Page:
I might not mind as much if the movie didn’t come with so many organic opportunities for comedy. Crazy could’ve used its basic story for laughs in a way that it doesn’t, and I don’t understand this choice. Why go for extraneous comic bits when the film could easily fit material that serves the narrative?

I also find it perplexing that Crazy misuses Pryor. Though co-billed with Wilder, Pryor really doesn’t get a lot to do, as Wilder’s story and comedic moments dominate. I like Wilder and obviously know he can carry a movie, but why cast Richard Pryor and then leave him on the sidelines so much of the time?

Even so, the Wilder/Pryor combo manages to produce some laughs. We just don’t get as many chuckles as we would expect, and the messiness of the movie’s plot/pacing make this an erratic pleasure at best.

Trivia: we find Craig T. Nelson and JoBeth Williams here, though neither interacts in Stir Crazy. They’d have a lot more time together two years later in Poltergeist.

Casting oddity: As the warden, Barry Corbin refers to Gene Wilder as a “kid”. That seems strange since Wilder’s seven years older than Corbin – and it’s weird to hear anyone call the then-pushing-50 Wilder a “kid”.


The Blu-ray Grades: Picture B/ Audio C/ Bonus F

Stir Crazy appears in an aspect ratio of approximately 1.85:1 on this Blu-Ray Disc. Many flicks from the late 1970s tend to look pretty flat nowadays, but Being There provided surprisingly dynamic visuals.

Sharpness looked quite good. Only minor softness ever cropped up, as the movie usually appeared concise and well-defined. I noticed no signs of jagged edges or moiré effects, and I detected only light edge enhancement.

Source flaws were very infrequent; I saw a couple of specks but that was it. With all the natural grain on display, it was pretty obvious no one slathered the flick with noise reduction; while this grain could be heavy, it reflected the source and wasn’t a problem.

Colors worked well. The film boasted a natural palette that came across with warm, clear hues. Blacks were tight and deep, but shadows were less impressive; low-light shots tended to be a bit dense and opaque. Despite those instances, this was a pretty nice presentation and more attractive than anticipated.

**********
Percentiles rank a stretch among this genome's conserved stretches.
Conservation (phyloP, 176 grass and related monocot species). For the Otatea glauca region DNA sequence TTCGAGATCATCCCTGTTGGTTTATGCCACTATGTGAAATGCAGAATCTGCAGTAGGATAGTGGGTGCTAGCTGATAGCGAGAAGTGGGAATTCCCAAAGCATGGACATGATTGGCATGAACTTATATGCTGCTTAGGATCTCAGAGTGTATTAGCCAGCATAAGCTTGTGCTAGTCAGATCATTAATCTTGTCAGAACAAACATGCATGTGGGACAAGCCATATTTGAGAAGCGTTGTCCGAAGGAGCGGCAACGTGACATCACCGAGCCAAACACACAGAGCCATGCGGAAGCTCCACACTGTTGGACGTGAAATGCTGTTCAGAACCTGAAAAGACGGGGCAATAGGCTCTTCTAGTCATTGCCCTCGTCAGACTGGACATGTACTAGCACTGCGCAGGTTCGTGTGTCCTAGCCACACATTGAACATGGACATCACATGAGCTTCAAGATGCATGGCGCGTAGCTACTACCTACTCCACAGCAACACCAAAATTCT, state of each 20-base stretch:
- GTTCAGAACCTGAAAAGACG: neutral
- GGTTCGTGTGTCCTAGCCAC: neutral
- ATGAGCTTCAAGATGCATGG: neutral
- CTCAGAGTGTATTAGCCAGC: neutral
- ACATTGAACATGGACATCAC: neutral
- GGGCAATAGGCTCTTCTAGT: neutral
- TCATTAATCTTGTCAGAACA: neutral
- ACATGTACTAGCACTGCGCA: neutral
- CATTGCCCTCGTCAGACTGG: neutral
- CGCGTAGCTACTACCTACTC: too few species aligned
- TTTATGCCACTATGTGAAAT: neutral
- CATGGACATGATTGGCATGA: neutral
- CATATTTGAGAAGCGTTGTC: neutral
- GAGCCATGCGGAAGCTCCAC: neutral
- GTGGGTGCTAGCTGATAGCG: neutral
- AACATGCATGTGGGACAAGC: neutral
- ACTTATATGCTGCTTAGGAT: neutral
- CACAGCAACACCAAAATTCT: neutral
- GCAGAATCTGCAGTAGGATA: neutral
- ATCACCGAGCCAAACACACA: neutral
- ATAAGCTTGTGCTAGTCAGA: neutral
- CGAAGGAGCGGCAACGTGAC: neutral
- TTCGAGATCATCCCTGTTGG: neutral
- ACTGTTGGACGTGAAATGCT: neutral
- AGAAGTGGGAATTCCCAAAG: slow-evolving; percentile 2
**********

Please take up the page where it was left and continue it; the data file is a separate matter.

As for the PCM monaural soundtrack of Stir Crazy, it came with ups and downs. On the positive side, the score – as mediocre and “late 70s” as it might be – showed pretty good life and pep. The music provided surprisingly nice warmth and vivacity.

Effects were passable at best, but they didn’t have a lot to do; the occasional louder bits tended to be harsh but we didn’t get enough of these to make a negative difference.

On the other hand, speech was a weakness. The lines always remained intelligible, but they tended to sound brittle and rough. That was the main problem with the mix, and it was the main reason the soundtrack ended up with a “C”; without the solid music, the grade would’ve been lower.

No extras appear here – no even a stinkin’ trailer!

With two legends as its leads, Stir Crazy should’ve been a winner. However, it meanders too much and fails to use its acting talent as well as it should. The Blu-ray provides pretty good picture and average audio but it lacks any supplements. Chalk this up as a disappointing movie and Blu-ray.

Viewer Film Ratings: 2 Stars Number of Votes: 1